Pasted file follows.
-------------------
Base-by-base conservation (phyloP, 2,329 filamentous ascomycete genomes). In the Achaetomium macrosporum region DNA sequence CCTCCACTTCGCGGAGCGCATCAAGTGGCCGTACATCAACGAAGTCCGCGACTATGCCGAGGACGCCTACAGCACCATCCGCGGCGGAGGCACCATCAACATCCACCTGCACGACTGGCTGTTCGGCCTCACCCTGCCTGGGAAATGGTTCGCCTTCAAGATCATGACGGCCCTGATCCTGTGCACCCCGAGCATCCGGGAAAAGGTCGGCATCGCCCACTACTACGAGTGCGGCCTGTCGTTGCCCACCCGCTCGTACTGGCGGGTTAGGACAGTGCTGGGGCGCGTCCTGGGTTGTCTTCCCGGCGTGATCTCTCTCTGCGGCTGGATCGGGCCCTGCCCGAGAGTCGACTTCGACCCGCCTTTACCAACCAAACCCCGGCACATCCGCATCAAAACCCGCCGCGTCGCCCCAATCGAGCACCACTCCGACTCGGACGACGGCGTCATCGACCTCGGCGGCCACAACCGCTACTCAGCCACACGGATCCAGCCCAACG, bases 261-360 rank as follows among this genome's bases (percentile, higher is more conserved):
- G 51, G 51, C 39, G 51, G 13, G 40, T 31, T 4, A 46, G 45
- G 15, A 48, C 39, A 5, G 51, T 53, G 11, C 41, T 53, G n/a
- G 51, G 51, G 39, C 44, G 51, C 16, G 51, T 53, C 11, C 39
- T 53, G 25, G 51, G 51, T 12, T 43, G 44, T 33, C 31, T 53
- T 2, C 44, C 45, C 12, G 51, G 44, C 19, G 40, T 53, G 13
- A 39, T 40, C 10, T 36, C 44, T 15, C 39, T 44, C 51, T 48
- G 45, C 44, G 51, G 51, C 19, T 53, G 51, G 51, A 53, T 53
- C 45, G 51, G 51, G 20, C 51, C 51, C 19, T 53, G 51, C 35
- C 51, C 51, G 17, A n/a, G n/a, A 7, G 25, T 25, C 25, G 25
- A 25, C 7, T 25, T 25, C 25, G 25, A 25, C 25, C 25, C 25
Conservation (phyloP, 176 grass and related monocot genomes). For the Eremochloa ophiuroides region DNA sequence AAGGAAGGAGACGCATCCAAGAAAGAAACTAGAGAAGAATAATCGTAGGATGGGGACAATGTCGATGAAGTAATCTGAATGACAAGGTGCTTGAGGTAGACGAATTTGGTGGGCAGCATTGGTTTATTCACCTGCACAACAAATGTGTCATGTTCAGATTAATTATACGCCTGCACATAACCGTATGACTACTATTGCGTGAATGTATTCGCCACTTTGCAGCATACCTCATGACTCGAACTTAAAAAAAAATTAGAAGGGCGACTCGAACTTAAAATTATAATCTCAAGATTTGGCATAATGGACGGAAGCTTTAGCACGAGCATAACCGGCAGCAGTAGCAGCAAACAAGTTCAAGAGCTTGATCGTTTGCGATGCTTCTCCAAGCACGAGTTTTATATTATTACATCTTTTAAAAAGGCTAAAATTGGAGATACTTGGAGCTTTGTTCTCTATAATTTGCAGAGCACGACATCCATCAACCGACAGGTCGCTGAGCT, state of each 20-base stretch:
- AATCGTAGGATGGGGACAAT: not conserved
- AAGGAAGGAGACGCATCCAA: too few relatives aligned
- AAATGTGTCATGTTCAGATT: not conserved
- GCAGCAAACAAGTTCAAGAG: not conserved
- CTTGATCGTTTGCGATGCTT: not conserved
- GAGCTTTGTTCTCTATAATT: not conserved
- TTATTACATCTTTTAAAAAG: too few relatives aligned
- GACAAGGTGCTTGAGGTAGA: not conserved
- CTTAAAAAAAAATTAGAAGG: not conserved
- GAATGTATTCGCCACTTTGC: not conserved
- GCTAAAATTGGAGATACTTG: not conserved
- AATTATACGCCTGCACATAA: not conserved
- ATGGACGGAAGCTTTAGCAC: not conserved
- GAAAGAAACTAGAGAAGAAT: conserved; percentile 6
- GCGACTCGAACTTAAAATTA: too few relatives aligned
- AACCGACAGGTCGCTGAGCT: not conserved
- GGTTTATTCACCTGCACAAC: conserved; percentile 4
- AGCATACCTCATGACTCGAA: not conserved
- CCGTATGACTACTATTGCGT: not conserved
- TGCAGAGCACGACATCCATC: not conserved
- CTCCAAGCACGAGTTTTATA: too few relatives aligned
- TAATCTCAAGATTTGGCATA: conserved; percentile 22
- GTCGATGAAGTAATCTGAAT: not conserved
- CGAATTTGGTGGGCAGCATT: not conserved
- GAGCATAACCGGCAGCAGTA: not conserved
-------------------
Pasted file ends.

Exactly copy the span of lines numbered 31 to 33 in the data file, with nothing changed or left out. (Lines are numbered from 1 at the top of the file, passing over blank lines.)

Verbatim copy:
- CCGTATGACTACTATTGCGT: not conserved
- TGCAGAGCACGACATCCATC: not conserved
- CTCCAAGCACGAGTTTTATA: too few relatives aligned